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Gimme Shelter


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Hi, y'all

I just got a multi effect pedal, a Digitech RP50 - yeah I Know, it's kinda cheap, but heh! - and I wanted to know what kind of effects or settings Keith was using to get that haunting sound at the beginning of Gimme Shelter?

I know there's a lot of guitar 'Pro' here so I'm pretty sure someone can help me out on this matter.

I thank you all very much, in advance, for your help!

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The trouble is, Keith probably wasn't using any "effects settings" to get his sound. In fact he rarely (not quite never, but rarely) used effects at all.

It's a simple recipe - good guitar ---> good amp (more often than not a very old Fender) = "Keef-tone".

Having said that, I do seem to remember that there's a slight flutter to the sound, like amp vibrato, but not very deep.

IIRC Gimme Shelter is in open D (DADF#AD) & I can't remember if there was a capo involved. The resonance of the guitar will be different than in standard tuning, so that's a good place to start.

The amp is relatively low gain (by modern standards) like many/most classic tones, & not too much bass either.

Aw, screw it, I'm going to get the CD...

...OK - just had a quick listen & I stand by everything I said first time: slight amp vibrato, open D, small low gain amp.

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Put on a pair of headphones and listen to the song.

In the left ear you hear just a clean guitar with a amp cranked up for that little distortion, but the volume knob on the guitar may be low and sounds like the Mic is close to the speaker.

In the right ear it sounds like the Mic is placed behind the speaker in a large room. Its the same guitar track bu recorded differently. So it's not a Guitar effect, its a studio effect. I read alot about different studio tricks and that seems to be the case. I could be wrong, but thats what i think. this is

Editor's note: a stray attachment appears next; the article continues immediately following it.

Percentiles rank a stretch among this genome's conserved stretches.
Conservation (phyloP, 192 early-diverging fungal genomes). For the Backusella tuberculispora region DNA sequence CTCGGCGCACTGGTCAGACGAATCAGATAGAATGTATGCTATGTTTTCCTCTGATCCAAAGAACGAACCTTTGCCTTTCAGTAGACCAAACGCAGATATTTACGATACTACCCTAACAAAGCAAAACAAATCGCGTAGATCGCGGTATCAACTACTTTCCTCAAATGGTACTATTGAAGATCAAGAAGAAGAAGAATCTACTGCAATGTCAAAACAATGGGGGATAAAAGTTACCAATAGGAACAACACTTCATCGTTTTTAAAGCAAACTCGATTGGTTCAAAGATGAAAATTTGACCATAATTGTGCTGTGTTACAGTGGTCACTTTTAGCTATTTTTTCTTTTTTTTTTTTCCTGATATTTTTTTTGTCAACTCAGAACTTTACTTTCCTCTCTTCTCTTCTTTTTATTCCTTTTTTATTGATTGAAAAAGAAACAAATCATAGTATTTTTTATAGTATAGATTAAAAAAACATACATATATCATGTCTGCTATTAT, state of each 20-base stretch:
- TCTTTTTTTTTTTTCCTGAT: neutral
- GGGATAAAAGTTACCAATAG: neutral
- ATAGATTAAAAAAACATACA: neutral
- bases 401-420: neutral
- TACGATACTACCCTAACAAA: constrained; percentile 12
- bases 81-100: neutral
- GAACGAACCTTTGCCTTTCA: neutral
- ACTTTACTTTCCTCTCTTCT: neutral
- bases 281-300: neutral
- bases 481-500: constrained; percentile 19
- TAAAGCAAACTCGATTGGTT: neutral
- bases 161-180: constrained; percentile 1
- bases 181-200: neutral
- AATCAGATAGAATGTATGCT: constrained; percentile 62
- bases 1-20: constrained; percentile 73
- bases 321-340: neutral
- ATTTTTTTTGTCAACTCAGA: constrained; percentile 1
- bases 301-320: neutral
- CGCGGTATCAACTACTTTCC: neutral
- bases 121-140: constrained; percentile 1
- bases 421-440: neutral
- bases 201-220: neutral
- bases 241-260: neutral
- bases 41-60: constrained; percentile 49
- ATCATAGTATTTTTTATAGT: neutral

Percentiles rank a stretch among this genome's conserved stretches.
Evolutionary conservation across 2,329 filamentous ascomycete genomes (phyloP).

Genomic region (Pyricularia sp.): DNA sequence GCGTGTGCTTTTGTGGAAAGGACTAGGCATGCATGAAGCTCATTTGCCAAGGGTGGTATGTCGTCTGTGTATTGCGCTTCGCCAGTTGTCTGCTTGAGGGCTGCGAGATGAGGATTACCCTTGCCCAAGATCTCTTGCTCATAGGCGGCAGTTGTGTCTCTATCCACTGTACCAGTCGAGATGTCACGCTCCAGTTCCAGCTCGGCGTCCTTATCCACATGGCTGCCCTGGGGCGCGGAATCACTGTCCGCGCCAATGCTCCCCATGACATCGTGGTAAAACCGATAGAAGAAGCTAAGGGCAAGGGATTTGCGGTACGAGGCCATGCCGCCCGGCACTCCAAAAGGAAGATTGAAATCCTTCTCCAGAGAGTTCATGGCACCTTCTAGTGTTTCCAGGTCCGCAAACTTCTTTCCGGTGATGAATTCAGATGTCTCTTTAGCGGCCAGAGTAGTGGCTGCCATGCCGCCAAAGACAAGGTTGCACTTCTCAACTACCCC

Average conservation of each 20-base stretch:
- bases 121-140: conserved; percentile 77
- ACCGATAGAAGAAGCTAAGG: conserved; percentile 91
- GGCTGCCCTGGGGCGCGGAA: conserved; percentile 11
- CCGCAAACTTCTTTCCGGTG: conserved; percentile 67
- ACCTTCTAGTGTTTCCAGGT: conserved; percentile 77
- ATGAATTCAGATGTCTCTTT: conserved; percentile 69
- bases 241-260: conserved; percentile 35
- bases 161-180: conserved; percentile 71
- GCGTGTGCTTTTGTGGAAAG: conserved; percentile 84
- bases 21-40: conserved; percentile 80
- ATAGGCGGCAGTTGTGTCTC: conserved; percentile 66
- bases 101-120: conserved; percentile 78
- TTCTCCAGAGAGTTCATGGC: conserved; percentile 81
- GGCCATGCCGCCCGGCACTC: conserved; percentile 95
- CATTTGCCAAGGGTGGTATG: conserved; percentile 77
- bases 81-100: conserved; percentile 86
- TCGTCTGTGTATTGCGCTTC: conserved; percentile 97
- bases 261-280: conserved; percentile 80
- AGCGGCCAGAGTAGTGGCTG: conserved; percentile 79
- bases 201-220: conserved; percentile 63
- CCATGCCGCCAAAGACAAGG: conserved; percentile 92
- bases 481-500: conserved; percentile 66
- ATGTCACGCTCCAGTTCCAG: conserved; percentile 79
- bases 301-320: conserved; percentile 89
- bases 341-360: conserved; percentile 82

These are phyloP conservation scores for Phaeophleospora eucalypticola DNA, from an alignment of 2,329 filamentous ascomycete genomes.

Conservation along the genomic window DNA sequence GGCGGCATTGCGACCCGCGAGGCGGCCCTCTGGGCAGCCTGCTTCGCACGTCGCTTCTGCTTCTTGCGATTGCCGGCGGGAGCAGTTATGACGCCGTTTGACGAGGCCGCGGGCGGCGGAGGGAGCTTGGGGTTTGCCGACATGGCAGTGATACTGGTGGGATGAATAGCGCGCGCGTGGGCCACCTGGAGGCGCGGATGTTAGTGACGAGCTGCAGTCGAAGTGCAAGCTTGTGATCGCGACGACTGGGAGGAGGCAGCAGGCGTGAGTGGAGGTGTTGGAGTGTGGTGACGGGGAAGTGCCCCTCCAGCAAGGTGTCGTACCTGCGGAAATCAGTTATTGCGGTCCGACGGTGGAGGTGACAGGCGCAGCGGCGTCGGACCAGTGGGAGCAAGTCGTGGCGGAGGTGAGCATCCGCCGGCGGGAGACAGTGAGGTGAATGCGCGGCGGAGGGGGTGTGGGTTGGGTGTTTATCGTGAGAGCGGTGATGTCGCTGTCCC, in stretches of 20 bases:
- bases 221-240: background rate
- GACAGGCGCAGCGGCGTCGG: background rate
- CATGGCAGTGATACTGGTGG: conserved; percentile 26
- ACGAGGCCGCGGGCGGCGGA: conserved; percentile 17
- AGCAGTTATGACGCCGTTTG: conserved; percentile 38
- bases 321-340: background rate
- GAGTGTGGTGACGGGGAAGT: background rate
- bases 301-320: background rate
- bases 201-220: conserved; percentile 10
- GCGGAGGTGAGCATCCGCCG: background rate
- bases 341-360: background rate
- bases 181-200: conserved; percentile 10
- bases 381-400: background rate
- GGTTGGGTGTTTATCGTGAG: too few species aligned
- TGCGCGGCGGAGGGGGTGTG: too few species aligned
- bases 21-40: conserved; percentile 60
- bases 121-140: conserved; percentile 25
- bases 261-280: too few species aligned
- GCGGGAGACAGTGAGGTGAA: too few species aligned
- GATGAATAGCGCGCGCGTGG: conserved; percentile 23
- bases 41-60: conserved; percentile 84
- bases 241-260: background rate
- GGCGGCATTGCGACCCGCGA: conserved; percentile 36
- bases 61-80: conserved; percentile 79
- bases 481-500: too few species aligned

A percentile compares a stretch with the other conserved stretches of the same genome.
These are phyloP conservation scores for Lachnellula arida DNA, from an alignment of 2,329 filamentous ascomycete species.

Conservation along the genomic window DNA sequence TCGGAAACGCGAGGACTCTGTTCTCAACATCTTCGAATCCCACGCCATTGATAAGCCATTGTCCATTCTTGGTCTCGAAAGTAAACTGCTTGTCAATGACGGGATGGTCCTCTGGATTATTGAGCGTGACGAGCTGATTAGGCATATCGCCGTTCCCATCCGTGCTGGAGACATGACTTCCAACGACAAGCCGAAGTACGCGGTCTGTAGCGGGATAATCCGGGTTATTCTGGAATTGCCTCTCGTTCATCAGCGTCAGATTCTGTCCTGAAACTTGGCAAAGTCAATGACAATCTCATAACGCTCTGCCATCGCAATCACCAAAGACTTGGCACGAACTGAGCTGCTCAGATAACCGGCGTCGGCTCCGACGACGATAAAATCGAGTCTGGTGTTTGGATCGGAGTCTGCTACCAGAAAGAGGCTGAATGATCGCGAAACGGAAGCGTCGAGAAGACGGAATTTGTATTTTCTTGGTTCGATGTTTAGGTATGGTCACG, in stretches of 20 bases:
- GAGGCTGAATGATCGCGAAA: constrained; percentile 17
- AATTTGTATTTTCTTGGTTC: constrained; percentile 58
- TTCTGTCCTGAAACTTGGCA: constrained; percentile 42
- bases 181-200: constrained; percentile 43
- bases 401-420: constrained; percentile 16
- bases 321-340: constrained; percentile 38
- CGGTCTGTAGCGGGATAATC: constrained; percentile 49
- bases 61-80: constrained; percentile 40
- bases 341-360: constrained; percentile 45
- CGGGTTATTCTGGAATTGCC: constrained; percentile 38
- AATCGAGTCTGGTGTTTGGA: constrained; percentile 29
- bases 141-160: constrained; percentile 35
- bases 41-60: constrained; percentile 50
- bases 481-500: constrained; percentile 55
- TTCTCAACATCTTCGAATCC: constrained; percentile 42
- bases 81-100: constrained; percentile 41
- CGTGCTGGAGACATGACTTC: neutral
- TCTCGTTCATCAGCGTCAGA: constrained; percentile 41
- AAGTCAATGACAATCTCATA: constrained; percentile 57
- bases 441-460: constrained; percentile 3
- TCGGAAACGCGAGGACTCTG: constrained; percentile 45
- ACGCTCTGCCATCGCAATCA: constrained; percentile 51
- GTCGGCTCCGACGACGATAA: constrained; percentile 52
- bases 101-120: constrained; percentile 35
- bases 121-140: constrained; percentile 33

the stones playing it live and it does sound alot different then the album. http://www.youtube.com/watch?v=FGZlAi7N1wk

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Well... Thank you very much to both of you!

Your knowledges seems to be without borders! :D

That's what I thought, some vibrato on maybe a Vox?! I don't know...

I'll still try to "emulate" it with my cheap pedal!!

:beer: To Keith and His Tone. And to you too!

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  • 4 weeks later...
Hey tomorrow is Kentucky Derby day. Mentioned in that song on sticky fingers. . "Ill be in my basement room, with a needle and a spoon, And another girl to take my pain away."

Really?! How funny 'cause I was listening to Dead Flowers 5 minutes ago!!!

One of my favorites Stones' song; the solo is so sweet!

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  • 3 weeks later...

Hello all,

If we're talking about getting a good stones sound then this might be of interest. But it might not cause what I'm about to suggest is a bit pricey (about £500).

I don't know the exact name of it but line six do this awesome effects pedal (something pod......), it really does have every amp tone/effect you'll ever need. The Keith Richards sound is so fucking dam close to the real thing that you would think it was the stones playing in your living room, I'm not shitting ya. This is the mother fucker of all effects pedals, and also you can download more tones on the line six website and stick em on this pedal.



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Recorded by the Stones on February 23, 1969. Merry Clayton's vocals were added on November 2 1969. Released on Let It Bleed, on December 5, 1969 and at first titled "Gimmie Shelter".

Lead Vocals & Harmonica: Mick Jagger Electric Guitars: Keith Richards Drums: Charlie Watts Bass: Bill Wyman Vocal Solo Merry Clayton Backing Vocals: Mick Jagger, Keith Richards & Merry Clayton Piano: Nicky Hopkins Percussion (Guiro): Jimmy Miller


Recording of the song took place at London's Olympic Sound Studios. in February and March 1969. Clayton's piece was recorded at Los Angeles' Sunset Sound & Elektra Studios in October and November of that same year. Nicky Hopkins performed pianos for the song while the Stones' producer Jimmy Miller provided percussion. Charlie Watts performed drums while Bill Wyman performed bass. Jagger performed harmonica for the piece and sang backup vocals with Richards and Clayton. Guitarist Brian Jones was absent from these sessions. An unreleased version features only Richards providing vocals.

source: wiki.org

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